Uppsala

Uppsala, archaic spelling Upsala, is a university city in Sweden, 80 kilometers north of Stockholm, and the capital of Uppsala County. With a population of 158,000 (200,000 in the municipality), it is Sweden's fourth largest city.

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About Uppsala

Uppsala cathedral
Uppsala cathedral
Tänka fritt är stort men tänka rätt är större.
"Thinking free is great, but thinking right is greater." &mdash; <small>Words by 18th century philosophy professor Thomas Thorild, engraved at the Uppsala University auditorium entrance. The phrase "think right" has been misunderstood as "think as the authorities do". Thorild was however a radical for his time; his aphorism should be read as "think reasonably".</small>
Uppsala is located along- and separated by- the Fyris River, which flows into lake Mälaren, which is in turn connected to the Baltic sea. The city has historically been subject to a "town and gown" division, with burghers residing on the eastern side of the river, while clergy, academia and royalty has resided on the western shore. This division still exists today, as the main shopping areas are still located in the eastern part of the city centre, while most university campuses, student nations, and historic landmarks are located on its western side.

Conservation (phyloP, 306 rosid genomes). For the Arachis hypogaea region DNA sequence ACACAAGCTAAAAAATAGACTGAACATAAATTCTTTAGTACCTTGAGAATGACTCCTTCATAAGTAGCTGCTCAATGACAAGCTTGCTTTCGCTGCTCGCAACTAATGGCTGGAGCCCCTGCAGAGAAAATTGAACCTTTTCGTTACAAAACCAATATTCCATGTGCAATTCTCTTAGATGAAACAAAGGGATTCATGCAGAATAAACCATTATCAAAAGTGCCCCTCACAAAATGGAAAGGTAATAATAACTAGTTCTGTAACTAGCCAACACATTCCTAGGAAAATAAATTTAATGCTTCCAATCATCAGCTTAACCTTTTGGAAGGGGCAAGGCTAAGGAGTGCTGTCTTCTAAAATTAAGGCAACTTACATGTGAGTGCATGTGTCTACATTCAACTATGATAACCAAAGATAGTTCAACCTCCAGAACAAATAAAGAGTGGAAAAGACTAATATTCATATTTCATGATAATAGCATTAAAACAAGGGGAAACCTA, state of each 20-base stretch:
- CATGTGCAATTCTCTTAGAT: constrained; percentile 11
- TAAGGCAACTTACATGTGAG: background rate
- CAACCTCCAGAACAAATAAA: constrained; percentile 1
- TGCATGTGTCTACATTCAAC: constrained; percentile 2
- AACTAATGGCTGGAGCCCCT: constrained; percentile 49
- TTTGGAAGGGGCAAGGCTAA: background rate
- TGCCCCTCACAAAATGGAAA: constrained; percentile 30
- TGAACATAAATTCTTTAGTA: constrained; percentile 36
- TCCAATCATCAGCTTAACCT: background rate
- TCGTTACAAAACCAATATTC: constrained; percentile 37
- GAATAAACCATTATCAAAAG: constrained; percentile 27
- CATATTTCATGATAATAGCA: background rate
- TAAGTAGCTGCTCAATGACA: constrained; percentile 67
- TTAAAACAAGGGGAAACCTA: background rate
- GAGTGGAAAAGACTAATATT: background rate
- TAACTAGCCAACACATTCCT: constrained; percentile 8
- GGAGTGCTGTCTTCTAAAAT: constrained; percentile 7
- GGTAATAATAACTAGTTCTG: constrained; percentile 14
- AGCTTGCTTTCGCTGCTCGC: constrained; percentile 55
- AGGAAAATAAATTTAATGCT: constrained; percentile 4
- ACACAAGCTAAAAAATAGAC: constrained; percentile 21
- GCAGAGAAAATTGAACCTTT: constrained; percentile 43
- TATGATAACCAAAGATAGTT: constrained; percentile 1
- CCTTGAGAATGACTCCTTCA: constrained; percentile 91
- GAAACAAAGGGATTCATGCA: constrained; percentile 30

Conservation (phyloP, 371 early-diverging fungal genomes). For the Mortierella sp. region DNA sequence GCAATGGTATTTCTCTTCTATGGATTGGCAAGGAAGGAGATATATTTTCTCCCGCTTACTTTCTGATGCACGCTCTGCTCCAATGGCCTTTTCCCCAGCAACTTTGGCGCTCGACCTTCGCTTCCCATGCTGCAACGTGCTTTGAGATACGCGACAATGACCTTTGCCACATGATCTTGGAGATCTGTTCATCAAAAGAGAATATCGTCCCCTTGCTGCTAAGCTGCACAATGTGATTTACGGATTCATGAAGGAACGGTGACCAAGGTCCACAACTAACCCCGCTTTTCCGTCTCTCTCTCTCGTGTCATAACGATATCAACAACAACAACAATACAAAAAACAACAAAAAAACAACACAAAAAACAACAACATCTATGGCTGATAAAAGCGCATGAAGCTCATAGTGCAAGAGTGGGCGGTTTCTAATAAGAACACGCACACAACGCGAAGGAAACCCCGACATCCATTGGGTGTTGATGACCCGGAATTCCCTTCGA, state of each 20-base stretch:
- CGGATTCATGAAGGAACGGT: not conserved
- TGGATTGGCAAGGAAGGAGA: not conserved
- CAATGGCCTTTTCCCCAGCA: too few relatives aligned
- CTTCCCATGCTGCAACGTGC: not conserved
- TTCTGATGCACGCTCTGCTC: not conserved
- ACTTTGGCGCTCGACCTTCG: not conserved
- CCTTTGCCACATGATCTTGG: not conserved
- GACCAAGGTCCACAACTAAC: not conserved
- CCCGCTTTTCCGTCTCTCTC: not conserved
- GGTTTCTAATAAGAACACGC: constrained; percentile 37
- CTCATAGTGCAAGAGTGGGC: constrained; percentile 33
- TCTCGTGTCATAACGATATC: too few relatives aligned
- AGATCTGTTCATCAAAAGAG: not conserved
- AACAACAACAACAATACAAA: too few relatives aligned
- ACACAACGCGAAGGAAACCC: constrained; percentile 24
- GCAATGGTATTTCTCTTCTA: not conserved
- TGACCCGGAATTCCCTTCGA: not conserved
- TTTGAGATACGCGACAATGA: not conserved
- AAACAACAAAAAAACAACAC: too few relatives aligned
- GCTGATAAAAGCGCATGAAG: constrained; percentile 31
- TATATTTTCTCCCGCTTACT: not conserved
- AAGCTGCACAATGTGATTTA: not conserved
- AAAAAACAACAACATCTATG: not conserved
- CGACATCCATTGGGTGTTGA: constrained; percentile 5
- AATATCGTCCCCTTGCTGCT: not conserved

The Uppsala area is very flat except for Uppsalaåsen &ndash; an esker which stretches across Uppland in a north-south direction. Uppsala Castle is strategically located at the top of the esker. Due to the flat terrain Uppsala's silhouette with the characteristic Castle and Cathedral towers can be seen from a great distance. In order to preserve this skyline the most other buildings in Uppsala are quite low.

In 1643 Uppsala adopted its first city plan, and got the grid-lock street pattern it still has today. The city limits where set to Kungsgatan, Strandbodgatan, Kyrkogårdsgatan and Skolgatan, and didn't expand past these limits until the latter part of the 19th century. Uppala's city centre still fairly accurately coincides with this city square.

Most Swedish children recognize Uppsala as the city of "Pelle Svanslös" (Peter-No-Tail), a tail-less cat whose life and adventures in Uppsala are described in a series of children’s books by author Gösta Knutsson. Cinema lovers will recognize the area surrounding S:t Erik's square from the movie "Fanny & Alexander" by Uppsala native Ingmar Bergman.

While Uppsala sometimes stands in the shade of Stockholm, and many of the inhabitants are students from other parts of Sweden, the city maintains a sophisticated identity.

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Source: wikivoyage